... that SGRs are magnetars. The origin of the strong magnetic field in compact stars, especially neutron stars, have been an open problem. Recent discovery of magnetars seems to renew this problem. Conservation of the magnetic flux during the collapse of a main sequence star has been a nave idea to understand the magnetic filed in neutron stars. WIMPS: WIMPS is an acronym for weakly interacting massive particles. Since, the 1980s they have been the standard cold dark matter (CDM) candidate. The primary motivation for including such objects comes from the theory of structure formation that suggests the existence of CDM. Super symmetric extensions...
11 Pages(2750 words)Essay

John Locke

...). Second Treatise of Government (1690). Published by Harlan Davidson, 1982. 3. Madison, James. The Papers of James Madison. Edited by William T. Hutchinson et al. Chicago and London: University of Chicago Press, Volume 1, Chapter 16, Document 23. 4. Nozick, Robert. Anarchy, State, and Utopia. New York: Basic Books, 1974. 5. Robinson, Dave; and Judy Groves. Introducing Political Philosophy. London: Icon Books. 2003. 6. Rousseau, George S. Nervous Acts: Essays on Literature, Culture and Sensibility. London: Palgrave Macmillan, 2004. 7. Waldron, Jeremy. God, Locke and Equality: Christian Foundations of Locke's Political Thought. Cambridge, 2002...
6 Pages(1500 words)Essay

The Viability of Primary and Secondary Qualities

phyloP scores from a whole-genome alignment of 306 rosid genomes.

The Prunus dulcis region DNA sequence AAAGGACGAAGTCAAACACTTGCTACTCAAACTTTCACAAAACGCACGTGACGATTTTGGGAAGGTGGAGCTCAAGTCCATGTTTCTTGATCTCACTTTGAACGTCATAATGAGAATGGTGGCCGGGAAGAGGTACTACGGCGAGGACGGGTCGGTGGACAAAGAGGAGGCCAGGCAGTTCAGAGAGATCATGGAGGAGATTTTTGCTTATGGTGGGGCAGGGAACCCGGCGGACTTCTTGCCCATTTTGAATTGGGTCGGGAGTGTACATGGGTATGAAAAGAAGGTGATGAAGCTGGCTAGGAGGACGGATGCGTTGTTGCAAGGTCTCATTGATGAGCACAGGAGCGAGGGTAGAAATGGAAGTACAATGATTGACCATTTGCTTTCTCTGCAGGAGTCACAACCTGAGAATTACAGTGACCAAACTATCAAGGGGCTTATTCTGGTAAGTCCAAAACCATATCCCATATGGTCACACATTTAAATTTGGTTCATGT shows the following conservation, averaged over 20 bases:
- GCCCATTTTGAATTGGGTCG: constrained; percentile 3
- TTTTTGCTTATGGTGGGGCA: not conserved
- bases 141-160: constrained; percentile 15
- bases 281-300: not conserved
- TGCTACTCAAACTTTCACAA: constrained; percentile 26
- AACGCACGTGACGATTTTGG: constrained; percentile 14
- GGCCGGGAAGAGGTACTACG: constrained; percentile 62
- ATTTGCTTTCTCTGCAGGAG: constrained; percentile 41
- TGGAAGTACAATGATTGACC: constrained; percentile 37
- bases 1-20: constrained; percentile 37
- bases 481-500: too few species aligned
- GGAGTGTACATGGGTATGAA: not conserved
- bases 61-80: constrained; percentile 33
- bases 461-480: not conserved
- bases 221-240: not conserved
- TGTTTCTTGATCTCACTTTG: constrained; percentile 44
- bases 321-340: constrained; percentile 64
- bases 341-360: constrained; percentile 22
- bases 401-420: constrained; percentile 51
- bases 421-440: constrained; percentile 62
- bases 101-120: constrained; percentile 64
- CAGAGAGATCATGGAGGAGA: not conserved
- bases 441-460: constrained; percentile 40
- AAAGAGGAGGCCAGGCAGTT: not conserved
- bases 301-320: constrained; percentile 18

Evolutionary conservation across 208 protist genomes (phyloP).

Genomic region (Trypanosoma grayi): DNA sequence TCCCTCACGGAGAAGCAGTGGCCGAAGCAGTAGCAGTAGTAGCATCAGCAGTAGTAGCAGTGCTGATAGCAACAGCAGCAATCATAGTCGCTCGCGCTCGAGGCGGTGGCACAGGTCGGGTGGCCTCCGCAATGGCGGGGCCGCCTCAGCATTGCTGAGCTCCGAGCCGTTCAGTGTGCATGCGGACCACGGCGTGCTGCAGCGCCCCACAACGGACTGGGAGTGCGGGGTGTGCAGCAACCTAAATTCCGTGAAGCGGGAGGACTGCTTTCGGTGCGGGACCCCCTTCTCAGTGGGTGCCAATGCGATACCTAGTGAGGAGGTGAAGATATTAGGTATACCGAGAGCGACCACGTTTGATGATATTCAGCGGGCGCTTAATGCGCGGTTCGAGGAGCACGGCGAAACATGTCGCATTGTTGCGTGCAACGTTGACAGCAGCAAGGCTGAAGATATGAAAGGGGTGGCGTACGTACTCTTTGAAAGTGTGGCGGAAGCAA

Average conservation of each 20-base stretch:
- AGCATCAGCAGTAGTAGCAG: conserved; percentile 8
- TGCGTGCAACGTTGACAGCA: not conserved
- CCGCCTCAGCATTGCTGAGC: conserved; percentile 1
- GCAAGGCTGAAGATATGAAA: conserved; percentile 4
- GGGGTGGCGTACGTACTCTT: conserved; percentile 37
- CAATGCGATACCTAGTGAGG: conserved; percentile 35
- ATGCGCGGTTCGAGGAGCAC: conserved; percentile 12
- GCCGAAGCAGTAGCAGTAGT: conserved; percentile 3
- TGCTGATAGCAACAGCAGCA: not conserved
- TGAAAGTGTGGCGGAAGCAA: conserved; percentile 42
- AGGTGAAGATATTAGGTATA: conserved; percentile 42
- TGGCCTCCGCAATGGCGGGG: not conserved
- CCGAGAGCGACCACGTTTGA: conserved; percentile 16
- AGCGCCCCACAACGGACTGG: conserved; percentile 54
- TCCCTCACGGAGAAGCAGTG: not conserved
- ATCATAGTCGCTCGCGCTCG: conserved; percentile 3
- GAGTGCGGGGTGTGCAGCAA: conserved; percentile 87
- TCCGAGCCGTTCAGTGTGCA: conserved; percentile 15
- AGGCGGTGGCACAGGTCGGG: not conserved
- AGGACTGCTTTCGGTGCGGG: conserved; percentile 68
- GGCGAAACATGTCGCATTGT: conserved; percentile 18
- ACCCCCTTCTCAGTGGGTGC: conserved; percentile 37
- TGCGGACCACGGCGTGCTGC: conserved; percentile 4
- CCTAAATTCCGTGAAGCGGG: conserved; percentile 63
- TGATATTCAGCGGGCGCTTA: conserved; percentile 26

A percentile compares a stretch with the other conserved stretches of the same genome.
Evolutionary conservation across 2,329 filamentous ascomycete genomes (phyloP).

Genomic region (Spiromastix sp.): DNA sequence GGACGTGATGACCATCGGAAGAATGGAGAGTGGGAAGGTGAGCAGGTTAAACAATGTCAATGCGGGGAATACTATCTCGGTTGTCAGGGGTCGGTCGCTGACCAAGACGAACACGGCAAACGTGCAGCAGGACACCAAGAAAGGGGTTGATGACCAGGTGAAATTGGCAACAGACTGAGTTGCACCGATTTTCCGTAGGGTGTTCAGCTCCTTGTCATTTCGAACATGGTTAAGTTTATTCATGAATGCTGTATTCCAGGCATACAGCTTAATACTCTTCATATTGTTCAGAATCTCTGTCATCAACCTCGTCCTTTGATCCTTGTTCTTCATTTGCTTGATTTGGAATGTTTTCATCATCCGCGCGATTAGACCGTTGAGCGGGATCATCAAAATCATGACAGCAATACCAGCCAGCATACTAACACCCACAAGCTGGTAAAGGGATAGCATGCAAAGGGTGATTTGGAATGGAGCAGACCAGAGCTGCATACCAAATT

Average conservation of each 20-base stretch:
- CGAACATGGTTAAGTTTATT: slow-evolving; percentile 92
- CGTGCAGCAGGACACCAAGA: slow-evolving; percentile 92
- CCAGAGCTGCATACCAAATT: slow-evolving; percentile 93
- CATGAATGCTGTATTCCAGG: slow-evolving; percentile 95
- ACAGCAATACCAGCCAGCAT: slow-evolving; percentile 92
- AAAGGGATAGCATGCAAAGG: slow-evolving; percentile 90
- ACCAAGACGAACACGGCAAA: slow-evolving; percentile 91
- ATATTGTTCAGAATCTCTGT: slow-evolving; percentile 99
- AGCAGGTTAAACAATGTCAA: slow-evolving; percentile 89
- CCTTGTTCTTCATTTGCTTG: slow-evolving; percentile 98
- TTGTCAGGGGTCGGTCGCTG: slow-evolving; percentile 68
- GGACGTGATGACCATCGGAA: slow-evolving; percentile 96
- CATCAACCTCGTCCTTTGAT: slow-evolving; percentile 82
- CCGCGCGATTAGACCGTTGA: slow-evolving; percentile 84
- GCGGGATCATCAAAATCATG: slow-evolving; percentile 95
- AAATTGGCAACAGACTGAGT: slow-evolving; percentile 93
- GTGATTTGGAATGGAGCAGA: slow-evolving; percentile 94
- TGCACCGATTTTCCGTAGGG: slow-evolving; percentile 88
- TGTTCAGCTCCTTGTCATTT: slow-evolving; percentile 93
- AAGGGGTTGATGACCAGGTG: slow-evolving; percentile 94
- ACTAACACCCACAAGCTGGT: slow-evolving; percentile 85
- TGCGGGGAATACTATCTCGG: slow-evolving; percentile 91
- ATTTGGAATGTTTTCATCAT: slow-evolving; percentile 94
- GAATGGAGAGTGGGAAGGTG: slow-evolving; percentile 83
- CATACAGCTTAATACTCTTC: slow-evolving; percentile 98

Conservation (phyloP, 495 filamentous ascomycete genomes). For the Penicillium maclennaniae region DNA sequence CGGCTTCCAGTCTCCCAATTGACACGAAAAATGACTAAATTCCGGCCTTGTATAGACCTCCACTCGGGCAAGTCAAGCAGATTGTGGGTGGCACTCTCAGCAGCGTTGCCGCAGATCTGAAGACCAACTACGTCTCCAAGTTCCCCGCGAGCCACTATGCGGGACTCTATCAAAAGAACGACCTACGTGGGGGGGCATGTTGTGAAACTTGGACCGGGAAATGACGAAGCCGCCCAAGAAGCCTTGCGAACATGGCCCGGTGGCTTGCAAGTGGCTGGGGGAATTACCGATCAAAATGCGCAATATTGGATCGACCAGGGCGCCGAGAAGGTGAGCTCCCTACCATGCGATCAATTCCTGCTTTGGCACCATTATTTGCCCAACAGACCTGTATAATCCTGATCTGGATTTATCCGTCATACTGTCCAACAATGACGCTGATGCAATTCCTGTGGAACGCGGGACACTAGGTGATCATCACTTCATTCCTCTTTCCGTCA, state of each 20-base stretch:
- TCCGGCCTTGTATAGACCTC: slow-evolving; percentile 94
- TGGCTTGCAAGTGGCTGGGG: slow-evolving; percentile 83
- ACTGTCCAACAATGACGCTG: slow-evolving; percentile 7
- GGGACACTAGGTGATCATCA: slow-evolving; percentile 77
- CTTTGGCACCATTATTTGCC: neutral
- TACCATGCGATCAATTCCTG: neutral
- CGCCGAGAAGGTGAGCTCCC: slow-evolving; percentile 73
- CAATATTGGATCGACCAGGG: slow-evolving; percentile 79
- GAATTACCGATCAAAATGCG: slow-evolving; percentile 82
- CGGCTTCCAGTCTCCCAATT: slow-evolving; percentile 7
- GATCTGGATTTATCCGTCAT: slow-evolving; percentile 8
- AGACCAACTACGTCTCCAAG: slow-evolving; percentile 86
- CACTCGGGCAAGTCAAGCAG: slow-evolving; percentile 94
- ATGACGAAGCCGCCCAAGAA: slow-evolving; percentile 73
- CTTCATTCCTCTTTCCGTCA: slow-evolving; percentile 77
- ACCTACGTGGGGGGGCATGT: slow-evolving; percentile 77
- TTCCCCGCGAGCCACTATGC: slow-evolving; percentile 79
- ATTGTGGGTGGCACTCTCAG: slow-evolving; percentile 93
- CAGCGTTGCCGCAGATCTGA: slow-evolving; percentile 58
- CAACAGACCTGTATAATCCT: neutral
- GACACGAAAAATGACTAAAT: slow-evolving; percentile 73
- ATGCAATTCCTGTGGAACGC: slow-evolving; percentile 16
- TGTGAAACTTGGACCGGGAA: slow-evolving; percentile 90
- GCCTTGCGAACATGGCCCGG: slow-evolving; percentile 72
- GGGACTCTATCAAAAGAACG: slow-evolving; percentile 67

... Ideas: The Viability of Primary and Secondary Qualities For George Berkeley, the theory of Ideas espoused by Locke was flawed. He was particularly troubled by the notion that realism was defined by our ability to sever the idea of the existence of things from the things being perceived. Perception was thus a critical theoretical foundation for Berkeley's assault on Locke; it was critical because, in his view, an idea was simply an idea and did not resemble the material object (Berkeley, 1710). Locke's approach, by contrast, assumed a separate reality with a fixed extension, motion, and extension. The essence of the philosophical debate, therefore, centered on Berkeley's refusal to believe that reality consisted of abstractions...
5 Pages(1250 words)Essay

The Viability of Primary and Secondary Qualities

... the quality from our mind; more particularly, Locke establishes a causal relationship in which a quality inherent in an object causes us to have an idea about that object. From this initial definition of a quality, Locke proceeds to divide a quality into two specific types. He attempts to draw a distinction between what he terms primary qualities and secondary qualities. Locke characterizes primary qualities as being inseparable from the object being observed. Everything has fundamental properties. These fundamental properties are constant and cannot be ignored. As an example, Locke presents the following, Take a grain of wheat, divide it into two parts; each part has still solidity, extension, figure, and mobility: divide it again...
7 Pages(1750 words)Book Report/Review